Dava Sobel

 Dava Sobel

New York Times Bestselling Author


Copernicus' Search for
A More Perfect Heaven

Thursday October 3, 2013 — 7:00pm

Storer Auditorium
UM School of Business Administration
5250 University Drive 
Coral Gables, FL 33146

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By 1514, Nicolaus Copernicus had written an initial outline of his heliocentric theory. Over the next two decades, Copernicus expanded his theory, while compiling a manuscript that fearing ridicule, he refused to publish. In 1539, a young German mathematician, Georg Joachim Rheticus, traveled to Poland to seek out Copernicus. Two years later, the Protestant youth took leave of his aging Catholic mentor and arranged to have Copernicus’ manuscript published, in 1543, as De revolutionibus orbium coelestium (On the Revolutions of the Celestial Spheres). Dava Sobel chronicles the conflicting personalities and extraordinary discoveries that shaped the Copernican Revolution, presenting an unforgettable portrait of scientific achievement, and of the ever-present tensions between science and faith.

“The book is first rate…A More Perfect Heaven is a charming and accurate book...” 
—Owen Gingerich, Nature

“Lively, inventive…a masterly specimen of close-range cultural history. Ms. Sobel certainly brings Copernicus to life, perhaps better 
than any other author.” 
 The Wall Street Journal

Dava Sobel is the author of Longitude (1995), Galileo’s Daughter (1999), The Planets (2005), and A More Perfect Heaven (2011). She is currently the Joan Leiman Jacobson Writer-in-Residence at Smith College. Ms. Sobel is the recipient of many awards: the Individual Public Service Award from the National Science Board, the Boston Museum of Science Bradford Washburn Award, the Harold D. Vursell Memorial Award from the American Academy of Arts and Letters, the Los Angeles Times Book Prize for science and technology, and the Christopher Award. Galileo’s Daughter, which was the #1 New York Times nonfiction bestseller for five weeks, was a finalist for the 2000 Pulitzer Prize in biography. “NOVA” (PBS) produced a documentary based on Longitude; Granada Films created a dramatic version, starring Jeremy Irons and Michael Gambon. A “NOVA” documentary based on Galileo’s Daughter won an Emmy in historical programming. Ms. Sobel has appeared on NPR programs “All Things Considered,” “Fresh Air,” and “The Diane Rheem Show,” as well as C-SPAN’s “Booknotes” and TODAY on NBC.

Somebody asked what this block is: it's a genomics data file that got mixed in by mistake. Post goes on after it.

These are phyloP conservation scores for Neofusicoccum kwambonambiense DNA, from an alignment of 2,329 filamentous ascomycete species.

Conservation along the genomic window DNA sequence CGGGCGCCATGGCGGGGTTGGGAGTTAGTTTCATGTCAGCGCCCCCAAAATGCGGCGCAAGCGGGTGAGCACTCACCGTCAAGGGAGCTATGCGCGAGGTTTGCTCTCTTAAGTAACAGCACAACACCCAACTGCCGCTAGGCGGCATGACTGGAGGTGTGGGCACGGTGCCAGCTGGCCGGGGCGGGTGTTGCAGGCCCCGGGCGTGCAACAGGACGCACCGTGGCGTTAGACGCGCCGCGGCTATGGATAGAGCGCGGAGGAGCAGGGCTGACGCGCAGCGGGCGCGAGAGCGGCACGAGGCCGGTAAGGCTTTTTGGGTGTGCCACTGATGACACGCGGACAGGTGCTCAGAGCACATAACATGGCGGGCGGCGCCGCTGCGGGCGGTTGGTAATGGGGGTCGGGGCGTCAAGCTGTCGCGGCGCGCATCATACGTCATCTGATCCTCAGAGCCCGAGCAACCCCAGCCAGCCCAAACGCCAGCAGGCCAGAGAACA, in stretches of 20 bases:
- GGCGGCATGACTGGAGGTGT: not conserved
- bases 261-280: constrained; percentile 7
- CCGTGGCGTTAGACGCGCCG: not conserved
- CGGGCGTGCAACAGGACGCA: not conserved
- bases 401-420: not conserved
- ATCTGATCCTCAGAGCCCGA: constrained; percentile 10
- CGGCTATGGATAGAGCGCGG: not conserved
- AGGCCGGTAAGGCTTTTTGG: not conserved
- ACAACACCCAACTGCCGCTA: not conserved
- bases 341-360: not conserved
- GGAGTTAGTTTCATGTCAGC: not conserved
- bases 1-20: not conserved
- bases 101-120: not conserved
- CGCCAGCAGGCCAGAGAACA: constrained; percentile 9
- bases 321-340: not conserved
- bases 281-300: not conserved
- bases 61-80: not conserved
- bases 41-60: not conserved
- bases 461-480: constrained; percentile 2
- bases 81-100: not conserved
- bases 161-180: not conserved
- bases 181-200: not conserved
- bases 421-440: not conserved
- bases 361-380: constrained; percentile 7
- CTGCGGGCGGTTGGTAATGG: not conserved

Open to the Public 
Free of Charge

 LUNCH Seminar for Humanities Faculty and Graduate Students

Friday, October 4, 2013 — 12:00pm
CAS Gallery

Panelists will include: Stanford Distinguished Professor Dava Sobel; Guido Ruggiero, Professor of History; Frank Palmeri, Professor of English; and Maria Stampino, Professor of Italian